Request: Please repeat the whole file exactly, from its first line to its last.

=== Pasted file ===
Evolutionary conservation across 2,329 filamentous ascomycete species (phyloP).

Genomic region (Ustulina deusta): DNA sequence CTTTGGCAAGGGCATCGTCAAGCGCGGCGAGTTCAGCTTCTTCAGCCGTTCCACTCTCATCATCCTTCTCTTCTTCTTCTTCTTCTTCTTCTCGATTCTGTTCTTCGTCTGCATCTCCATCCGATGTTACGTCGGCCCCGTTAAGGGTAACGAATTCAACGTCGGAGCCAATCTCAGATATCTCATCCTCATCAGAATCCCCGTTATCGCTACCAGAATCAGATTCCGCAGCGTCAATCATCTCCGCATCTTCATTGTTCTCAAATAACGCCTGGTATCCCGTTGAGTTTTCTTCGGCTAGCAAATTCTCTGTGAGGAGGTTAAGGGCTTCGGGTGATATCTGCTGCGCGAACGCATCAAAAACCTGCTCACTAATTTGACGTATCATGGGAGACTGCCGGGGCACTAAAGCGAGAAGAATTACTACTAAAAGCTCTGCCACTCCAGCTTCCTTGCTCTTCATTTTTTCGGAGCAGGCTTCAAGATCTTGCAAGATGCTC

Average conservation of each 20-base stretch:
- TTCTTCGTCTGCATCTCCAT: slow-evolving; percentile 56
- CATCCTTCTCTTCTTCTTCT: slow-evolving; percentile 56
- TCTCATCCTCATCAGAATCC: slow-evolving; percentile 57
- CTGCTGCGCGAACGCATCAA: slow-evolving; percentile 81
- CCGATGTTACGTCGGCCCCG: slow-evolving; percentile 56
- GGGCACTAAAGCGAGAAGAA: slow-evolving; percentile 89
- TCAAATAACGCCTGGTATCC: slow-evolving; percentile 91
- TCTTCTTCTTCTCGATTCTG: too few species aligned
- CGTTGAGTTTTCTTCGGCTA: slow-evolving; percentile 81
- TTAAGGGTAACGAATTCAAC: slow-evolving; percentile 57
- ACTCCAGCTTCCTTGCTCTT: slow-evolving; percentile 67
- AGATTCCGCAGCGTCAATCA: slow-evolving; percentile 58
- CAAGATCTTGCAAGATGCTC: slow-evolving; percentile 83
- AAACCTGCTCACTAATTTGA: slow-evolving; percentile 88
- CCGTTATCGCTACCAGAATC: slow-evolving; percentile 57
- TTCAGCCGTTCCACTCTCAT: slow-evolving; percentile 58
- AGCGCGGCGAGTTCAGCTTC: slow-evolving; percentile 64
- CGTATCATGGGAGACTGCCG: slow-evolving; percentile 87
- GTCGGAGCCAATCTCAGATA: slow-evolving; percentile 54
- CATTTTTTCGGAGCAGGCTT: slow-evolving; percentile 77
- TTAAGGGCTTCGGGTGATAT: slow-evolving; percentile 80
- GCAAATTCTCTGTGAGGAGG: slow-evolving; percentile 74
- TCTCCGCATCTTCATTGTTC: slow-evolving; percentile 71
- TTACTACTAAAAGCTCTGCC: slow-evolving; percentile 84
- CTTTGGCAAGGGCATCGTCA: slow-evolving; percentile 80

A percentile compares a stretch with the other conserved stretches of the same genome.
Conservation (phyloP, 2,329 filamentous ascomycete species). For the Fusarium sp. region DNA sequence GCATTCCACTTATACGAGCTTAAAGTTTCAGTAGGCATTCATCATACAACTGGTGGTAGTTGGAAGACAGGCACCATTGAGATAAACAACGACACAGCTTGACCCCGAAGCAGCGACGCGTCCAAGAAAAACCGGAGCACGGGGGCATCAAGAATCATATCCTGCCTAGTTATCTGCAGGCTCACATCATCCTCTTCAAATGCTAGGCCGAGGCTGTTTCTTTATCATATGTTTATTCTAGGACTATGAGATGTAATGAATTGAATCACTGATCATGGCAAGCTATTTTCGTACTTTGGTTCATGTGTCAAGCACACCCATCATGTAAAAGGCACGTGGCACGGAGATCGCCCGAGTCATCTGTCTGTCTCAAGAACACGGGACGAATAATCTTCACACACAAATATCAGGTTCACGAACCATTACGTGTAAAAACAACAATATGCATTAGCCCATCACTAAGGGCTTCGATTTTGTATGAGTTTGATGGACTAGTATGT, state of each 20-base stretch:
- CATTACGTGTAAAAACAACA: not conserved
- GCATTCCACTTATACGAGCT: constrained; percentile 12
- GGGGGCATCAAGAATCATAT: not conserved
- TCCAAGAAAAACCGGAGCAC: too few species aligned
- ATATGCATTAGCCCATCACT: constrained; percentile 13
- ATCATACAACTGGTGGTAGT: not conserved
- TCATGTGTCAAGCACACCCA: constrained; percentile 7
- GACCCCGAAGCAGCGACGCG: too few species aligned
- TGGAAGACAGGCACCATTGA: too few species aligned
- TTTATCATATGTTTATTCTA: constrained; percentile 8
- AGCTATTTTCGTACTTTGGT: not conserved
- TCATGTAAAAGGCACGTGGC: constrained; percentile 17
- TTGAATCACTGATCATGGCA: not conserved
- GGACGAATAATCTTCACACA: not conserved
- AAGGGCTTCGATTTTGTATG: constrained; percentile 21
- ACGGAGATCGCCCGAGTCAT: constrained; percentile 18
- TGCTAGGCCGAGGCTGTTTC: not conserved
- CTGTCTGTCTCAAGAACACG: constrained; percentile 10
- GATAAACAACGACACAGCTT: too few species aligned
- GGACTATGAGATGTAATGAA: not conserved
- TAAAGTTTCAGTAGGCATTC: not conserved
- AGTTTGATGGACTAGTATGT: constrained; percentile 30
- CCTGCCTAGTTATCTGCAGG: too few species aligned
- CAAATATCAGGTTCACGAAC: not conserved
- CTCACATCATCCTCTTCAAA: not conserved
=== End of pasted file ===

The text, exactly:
Evolutionary conservation across 2,329 filamentous ascomycete species (phyloP).

Genomic region (Ustulina deusta): DNA sequence CTTTGGCAAGGGCATCGTCAAGCGCGGCGAGTTCAGCTTCTTCAGCCGTTCCACTCTCATCATCCTTCTCTTCTTCTTCTTCTTCTTCTTCTCGATTCTGTTCTTCGTCTGCATCTCCATCCGATGTTACGTCGGCCCCGTTAAGGGTAACGAATTCAACGTCGGAGCCAATCTCAGATATCTCATCCTCATCAGAATCCCCGTTATCGCTACCAGAATCAGATTCCGCAGCGTCAATCATCTCCGCATCTTCATTGTTCTCAAATAACGCCTGGTATCCCGTTGAGTTTTCTTCGGCTAGCAAATTCTCTGTGAGGAGGTTAAGGGCTTCGGGTGATATCTGCTGCGCGAACGCATCAAAAACCTGCTCACTAATTTGACGTATCATGGGAGACTGCCGGGGCACTAAAGCGAGAAGAATTACTACTAAAAGCTCTGCCACTCCAGCTTCCTTGCTCTTCATTTTTTCGGAGCAGGCTTCAAGATCTTGCAAGATGCTC

Average conservation of each 20-base stretch:
- TTCTTCGTCTGCATCTCCAT: slow-evolving; percentile 56
- CATCCTTCTCTTCTTCTTCT: slow-evolving; percentile 56
- TCTCATCCTCATCAGAATCC: slow-evolving; percentile 57
- CTGCTGCGCGAACGCATCAA: slow-evolving; percentile 81
- CCGATGTTACGTCGGCCCCG: slow-evolving; percentile 56
- GGGCACTAAAGCGAGAAGAA: slow-evolving; percentile 89
- TCAAATAACGCCTGGTATCC: slow-evolving; percentile 91
- TCTTCTTCTTCTCGATTCTG: too few species aligned
- CGTTGAGTTTTCTTCGGCTA: slow-evolving; percentile 81
- TTAAGGGTAACGAATTCAAC: slow-evolving; percentile 57
- ACTCCAGCTTCCTTGCTCTT: slow-evolving; percentile 67
- AGATTCCGCAGCGTCAATCA: slow-evolving; percentile 58
- CAAGATCTTGCAAGATGCTC: slow-evolving; percentile 83
- AAACCTGCTCACTAATTTGA: slow-evolving; percentile 88
- CCGTTATCGCTACCAGAATC: slow-evolving; percentile 57
- TTCAGCCGTTCCACTCTCAT: slow-evolving; percentile 58
- AGCGCGGCGAGTTCAGCTTC: slow-evolving; percentile 64
- CGTATCATGGGAGACTGCCG: slow-evolving; percentile 87
- GTCGGAGCCAATCTCAGATA: slow-evolving; percentile 54
- CATTTTTTCGGAGCAGGCTT: slow-evolving; percentile 77
- TTAAGGGCTTCGGGTGATAT: slow-evolving; percentile 80
- GCAAATTCTCTGTGAGGAGG: slow-evolving; percentile 74
- TCTCCGCATCTTCATTGTTC: slow-evolving; percentile 71
- TTACTACTAAAAGCTCTGCC: slow-evolving; percentile 84
- CTTTGGCAAGGGCATCGTCA: slow-evolving; percentile 80

A percentile compares a stretch with the other conserved stretches of the same genome.
Conservation (phyloP, 2,329 filamentous ascomycete species). For the Fusarium sp. region DNA sequence GCATTCCACTTATACGAGCTTAAAGTTTCAGTAGGCATTCATCATACAACTGGTGGTAGTTGGAAGACAGGCACCATTGAGATAAACAACGACACAGCTTGACCCCGAAGCAGCGACGCGTCCAAGAAAAACCGGAGCACGGGGGCATCAAGAATCATATCCTGCCTAGTTATCTGCAGGCTCACATCATCCTCTTCAAATGCTAGGCCGAGGCTGTTTCTTTATCATATGTTTATTCTAGGACTATGAGATGTAATGAATTGAATCACTGATCATGGCAAGCTATTTTCGTACTTTGGTTCATGTGTCAAGCACACCCATCATGTAAAAGGCACGTGGCACGGAGATCGCCCGAGTCATCTGTCTGTCTCAAGAACACGGGACGAATAATCTTCACACACAAATATCAGGTTCACGAACCATTACGTGTAAAAACAACAATATGCATTAGCCCATCACTAAGGGCTTCGATTTTGTATGAGTTTGATGGACTAGTATGT, state of each 20-base stretch:
- CATTACGTGTAAAAACAACA: not conserved
- GCATTCCACTTATACGAGCT: constrained; percentile 12
- GGGGGCATCAAGAATCATAT: not conserved
- TCCAAGAAAAACCGGAGCAC: too few species aligned
- ATATGCATTAGCCCATCACT: constrained; percentile 13
- ATCATACAACTGGTGGTAGT: not conserved
- TCATGTGTCAAGCACACCCA: constrained; percentile 7
- GACCCCGAAGCAGCGACGCG: too few species aligned
- TGGAAGACAGGCACCATTGA: too few species aligned
- TTTATCATATGTTTATTCTA: constrained; percentile 8
- AGCTATTTTCGTACTTTGGT: not conserved
- TCATGTAAAAGGCACGTGGC: constrained; percentile 17
- TTGAATCACTGATCATGGCA: not conserved
- GGACGAATAATCTTCACACA: not conserved
- AAGGGCTTCGATTTTGTATG: constrained; percentile 21
- ACGGAGATCGCCCGAGTCAT: constrained; percentile 18
- TGCTAGGCCGAGGCTGTTTC: not conserved
- CTGTCTGTCTCAAGAACACG: constrained; percentile 10
- GATAAACAACGACACAGCTT: too few species aligned
- GGACTATGAGATGTAATGAA: not conserved
- TAAAGTTTCAGTAGGCATTC: not conserved
- AGTTTGATGGACTAGTATGT: constrained; percentile 30
- CCTGCCTAGTTATCTGCAGG: too few species aligned
- CAAATATCAGGTTCACGAAC: not conserved
- CTCACATCATCCTCTTCAAA: not conserved